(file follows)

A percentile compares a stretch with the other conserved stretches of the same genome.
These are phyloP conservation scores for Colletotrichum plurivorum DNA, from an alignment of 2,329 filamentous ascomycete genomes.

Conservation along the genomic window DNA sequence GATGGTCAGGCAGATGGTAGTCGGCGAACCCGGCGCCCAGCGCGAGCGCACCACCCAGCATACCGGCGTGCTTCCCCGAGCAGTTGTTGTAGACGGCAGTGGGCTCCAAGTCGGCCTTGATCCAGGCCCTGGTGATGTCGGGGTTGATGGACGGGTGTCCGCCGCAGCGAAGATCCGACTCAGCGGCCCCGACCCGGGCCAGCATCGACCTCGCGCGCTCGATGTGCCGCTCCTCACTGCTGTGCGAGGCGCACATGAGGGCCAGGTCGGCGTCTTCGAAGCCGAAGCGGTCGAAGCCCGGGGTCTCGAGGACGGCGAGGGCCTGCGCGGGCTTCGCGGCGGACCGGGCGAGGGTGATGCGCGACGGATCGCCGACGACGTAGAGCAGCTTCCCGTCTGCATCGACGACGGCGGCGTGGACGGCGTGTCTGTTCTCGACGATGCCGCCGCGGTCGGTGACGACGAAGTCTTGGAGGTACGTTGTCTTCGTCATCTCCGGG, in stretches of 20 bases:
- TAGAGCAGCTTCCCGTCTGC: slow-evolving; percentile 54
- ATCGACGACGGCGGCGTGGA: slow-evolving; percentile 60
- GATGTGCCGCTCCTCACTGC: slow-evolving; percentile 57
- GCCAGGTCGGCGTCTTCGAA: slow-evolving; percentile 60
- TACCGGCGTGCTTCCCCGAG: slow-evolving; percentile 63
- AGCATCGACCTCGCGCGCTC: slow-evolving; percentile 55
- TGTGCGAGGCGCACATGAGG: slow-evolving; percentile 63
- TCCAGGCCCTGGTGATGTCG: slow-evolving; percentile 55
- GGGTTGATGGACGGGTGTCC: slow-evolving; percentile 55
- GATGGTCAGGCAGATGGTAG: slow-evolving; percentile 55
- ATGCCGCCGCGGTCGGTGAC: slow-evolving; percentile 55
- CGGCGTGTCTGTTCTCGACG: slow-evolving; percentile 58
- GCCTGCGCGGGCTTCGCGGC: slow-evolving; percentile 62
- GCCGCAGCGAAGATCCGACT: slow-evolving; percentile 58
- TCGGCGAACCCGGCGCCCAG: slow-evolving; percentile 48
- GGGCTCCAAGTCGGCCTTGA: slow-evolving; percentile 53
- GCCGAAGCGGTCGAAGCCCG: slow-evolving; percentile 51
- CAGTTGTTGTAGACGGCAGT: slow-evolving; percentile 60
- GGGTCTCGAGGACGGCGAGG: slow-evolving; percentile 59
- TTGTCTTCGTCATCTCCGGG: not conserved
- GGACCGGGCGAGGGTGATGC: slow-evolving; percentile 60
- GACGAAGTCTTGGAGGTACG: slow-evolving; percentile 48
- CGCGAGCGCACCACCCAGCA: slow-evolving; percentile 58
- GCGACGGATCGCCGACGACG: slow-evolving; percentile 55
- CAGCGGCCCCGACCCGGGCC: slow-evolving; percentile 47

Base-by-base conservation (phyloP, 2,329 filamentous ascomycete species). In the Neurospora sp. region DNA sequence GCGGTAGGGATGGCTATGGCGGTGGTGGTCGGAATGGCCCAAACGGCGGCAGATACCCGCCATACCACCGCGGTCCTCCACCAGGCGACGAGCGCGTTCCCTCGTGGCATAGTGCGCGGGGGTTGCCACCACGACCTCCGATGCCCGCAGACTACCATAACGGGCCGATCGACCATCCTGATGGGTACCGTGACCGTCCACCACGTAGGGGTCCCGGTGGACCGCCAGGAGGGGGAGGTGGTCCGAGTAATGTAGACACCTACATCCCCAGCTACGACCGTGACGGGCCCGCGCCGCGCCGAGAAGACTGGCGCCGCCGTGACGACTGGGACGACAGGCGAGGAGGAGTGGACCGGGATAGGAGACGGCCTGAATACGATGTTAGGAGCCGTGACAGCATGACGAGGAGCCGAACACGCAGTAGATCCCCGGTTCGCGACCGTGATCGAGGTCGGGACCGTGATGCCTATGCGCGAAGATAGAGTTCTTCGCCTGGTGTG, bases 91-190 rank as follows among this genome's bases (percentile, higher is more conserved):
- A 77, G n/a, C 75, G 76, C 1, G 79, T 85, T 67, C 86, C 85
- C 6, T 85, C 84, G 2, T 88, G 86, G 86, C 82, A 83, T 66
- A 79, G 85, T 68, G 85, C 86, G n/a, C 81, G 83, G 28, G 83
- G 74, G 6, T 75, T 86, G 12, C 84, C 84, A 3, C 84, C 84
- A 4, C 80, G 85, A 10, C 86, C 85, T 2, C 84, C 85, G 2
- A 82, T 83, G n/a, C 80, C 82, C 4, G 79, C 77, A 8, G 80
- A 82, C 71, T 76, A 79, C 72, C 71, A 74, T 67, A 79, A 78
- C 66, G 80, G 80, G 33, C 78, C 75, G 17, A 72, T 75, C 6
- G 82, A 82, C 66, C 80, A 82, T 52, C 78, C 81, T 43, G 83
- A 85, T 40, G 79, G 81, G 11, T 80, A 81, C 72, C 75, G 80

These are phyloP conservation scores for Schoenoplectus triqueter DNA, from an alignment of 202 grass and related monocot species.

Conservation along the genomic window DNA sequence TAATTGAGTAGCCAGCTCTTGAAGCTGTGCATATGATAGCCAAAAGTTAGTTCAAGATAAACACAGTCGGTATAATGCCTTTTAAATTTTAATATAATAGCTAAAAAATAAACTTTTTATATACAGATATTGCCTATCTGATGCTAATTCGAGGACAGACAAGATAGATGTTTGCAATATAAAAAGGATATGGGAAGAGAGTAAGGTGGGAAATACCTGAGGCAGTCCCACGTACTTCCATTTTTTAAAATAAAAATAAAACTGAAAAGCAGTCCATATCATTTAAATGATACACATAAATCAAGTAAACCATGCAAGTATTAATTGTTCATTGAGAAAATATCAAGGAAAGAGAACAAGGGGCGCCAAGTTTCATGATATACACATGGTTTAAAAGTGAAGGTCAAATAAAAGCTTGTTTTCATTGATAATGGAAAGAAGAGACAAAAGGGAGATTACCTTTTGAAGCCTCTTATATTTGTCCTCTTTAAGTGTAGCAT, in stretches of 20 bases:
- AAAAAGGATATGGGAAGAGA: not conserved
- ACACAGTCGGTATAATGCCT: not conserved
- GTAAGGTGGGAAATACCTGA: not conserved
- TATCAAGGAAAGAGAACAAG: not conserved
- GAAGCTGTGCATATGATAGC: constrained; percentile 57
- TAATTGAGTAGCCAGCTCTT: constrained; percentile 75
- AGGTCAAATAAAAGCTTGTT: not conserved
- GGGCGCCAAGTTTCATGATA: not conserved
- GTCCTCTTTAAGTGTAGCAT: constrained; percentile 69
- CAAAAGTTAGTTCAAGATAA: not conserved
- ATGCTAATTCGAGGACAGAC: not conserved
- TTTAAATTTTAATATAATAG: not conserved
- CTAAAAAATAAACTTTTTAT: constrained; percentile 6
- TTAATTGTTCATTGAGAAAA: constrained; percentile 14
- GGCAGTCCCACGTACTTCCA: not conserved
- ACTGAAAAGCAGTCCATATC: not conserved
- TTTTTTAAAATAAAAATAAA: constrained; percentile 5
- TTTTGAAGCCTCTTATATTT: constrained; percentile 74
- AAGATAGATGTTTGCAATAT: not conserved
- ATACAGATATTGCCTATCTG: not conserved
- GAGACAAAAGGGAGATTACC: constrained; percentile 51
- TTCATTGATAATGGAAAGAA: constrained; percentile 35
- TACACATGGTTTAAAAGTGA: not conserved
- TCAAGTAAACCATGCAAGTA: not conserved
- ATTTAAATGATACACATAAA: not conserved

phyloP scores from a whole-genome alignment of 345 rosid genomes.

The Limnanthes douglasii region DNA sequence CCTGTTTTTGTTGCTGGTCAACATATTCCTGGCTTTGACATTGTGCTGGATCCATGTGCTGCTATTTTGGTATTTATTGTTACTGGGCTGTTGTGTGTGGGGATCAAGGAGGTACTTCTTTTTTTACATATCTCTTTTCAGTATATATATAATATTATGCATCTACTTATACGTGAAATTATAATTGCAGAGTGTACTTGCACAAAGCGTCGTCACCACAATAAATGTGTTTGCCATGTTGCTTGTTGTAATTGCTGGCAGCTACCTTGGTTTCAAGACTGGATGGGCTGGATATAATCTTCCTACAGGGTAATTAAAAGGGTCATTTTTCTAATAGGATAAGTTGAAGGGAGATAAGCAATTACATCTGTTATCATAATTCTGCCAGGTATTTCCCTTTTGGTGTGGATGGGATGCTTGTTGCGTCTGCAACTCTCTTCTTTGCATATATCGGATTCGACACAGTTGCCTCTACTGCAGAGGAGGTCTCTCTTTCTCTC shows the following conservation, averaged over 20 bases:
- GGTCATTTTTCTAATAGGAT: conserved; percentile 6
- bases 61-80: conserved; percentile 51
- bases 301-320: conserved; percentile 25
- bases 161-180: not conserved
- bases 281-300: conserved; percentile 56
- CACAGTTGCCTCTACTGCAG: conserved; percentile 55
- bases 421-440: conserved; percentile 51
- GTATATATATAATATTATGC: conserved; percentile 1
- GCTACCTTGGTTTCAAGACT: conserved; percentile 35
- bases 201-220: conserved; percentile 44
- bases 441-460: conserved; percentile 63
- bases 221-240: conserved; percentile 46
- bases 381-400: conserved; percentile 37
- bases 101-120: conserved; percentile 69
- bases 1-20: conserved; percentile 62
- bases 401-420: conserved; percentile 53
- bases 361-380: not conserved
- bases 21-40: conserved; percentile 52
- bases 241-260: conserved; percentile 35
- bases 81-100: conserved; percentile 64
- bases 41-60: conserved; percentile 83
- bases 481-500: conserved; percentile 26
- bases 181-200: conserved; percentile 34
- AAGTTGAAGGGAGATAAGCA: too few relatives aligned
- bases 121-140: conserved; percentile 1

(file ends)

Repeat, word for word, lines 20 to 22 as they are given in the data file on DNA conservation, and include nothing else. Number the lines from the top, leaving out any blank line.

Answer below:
- GCCGAAGCGGTCGAAGCCCG: slow-evolving; percentile 51
- CAGTTGTTGTAGACGGCAGT: slow-evolving; percentile 60
- GGGTCTCGAGGACGGCGAGG: slow-evolving; percentile 59